The ATA's SA index dropped by 3.8% in October after falling 0.4% in September. The 0.4% decrease in September was revised from a 0.1% gain previously reported.
October's drop was the third consecutive one, totaling 4.7%. As a result, the SA index equaled 113.7 (2000=100) in October, the lowest level since May 2011. Compared with October 2011, the SA index was off 2.1%, the first year-over-year decrease since November 2009.
Year-to-date, compared with the same period last year, tonnage was up 2.9%.
The not seasonally adjusted index, which represents the change in tonnage actually hauled by the fleets before any seasonal adjustment, equaled 123.7 in October, which was 7.7% above the previous month.
"Clearly Hurricane Sandy negatively impacted October's tonnage reading," ATA Chief Economist Bob Costello said. "However, it is impossible for us to determine the exact impact."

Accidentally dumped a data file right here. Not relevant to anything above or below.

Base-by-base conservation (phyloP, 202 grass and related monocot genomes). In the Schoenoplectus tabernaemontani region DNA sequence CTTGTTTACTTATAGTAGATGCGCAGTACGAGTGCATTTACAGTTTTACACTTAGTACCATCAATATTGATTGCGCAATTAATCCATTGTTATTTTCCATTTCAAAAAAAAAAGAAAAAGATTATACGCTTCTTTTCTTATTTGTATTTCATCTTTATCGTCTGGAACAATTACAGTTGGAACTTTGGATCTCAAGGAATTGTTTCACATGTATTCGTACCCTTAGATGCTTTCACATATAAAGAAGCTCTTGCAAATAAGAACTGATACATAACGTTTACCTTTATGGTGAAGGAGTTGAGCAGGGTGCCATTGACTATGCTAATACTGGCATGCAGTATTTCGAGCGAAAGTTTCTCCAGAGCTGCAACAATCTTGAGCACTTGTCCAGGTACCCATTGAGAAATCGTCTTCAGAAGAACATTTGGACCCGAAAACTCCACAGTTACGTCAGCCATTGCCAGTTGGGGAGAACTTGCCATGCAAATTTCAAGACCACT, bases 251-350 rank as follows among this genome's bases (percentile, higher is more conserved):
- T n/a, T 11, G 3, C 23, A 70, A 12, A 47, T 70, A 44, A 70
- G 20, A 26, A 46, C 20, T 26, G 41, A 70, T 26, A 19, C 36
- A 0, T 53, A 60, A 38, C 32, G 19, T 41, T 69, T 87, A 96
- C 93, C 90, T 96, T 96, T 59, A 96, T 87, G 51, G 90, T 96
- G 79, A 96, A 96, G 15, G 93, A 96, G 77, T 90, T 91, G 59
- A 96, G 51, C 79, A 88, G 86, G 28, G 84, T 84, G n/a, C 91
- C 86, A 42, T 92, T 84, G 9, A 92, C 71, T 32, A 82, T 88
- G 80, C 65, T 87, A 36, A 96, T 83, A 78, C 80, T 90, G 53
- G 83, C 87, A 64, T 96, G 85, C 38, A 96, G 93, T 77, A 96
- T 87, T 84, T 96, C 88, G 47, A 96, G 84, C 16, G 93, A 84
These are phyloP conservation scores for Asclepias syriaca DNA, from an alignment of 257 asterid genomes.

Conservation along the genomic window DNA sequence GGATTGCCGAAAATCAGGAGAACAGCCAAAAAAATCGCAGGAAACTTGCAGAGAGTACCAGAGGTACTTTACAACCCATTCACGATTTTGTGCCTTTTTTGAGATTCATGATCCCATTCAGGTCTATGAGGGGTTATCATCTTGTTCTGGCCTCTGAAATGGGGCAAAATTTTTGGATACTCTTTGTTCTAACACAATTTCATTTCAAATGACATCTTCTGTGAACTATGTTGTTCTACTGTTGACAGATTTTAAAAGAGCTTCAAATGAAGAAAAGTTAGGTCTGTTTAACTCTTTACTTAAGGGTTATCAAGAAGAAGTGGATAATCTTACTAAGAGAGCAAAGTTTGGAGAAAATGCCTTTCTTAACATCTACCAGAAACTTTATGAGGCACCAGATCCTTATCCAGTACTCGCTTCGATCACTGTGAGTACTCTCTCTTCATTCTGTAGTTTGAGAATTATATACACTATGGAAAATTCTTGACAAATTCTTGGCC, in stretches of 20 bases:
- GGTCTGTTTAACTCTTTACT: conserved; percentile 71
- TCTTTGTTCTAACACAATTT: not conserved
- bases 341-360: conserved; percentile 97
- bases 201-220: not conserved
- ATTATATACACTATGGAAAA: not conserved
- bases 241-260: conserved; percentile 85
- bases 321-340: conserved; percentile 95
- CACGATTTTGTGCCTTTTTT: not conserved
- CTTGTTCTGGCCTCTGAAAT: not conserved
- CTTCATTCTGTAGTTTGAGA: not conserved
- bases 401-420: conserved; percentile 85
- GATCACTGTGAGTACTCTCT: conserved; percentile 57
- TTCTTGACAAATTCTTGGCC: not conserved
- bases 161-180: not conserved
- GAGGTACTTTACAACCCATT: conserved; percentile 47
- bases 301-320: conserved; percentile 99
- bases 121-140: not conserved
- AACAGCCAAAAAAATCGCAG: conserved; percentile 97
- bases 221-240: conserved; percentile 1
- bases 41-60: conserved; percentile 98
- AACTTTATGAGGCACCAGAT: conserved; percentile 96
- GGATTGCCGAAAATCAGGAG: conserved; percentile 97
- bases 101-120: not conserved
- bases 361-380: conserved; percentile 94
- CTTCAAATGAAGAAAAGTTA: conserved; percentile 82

Costello noted that a large drop in fuel shipments into the affected area likely put downward pressure on October's tonnage level, since fuel is heavy freight, in addition to reductions in other freight.
"I'd expect some positive impact on truck tonnage as the rebuilding starts in the areas impacted by Sandy, although that boost may only be modest in November and December," he said. "Excluding the hurricane impacts, I still think truck tonnage is decelerating along with factory output and consumer spending on tangible-goods."
Peter Nesvold transportation analyst with investment advisory firm Jefferies & Co., noted that excluding October, the current trends in tonnage closely resemble a "typical" truck cycle.
In an email to investors, Nesvold says, "We compared this current tonnage cycle to our truck composite model, which aggregates truck tonnage data over the past 40 years, and we found that this tonnage cycle has been unremarkable in a historical context.
"Based on how devastating the 'Great Recession' was, we expected to see huge swings in truck tonnage relative to the "typical" tonnage cycle. What we found, however, is that this tonnage cycle has been in line with historical trends."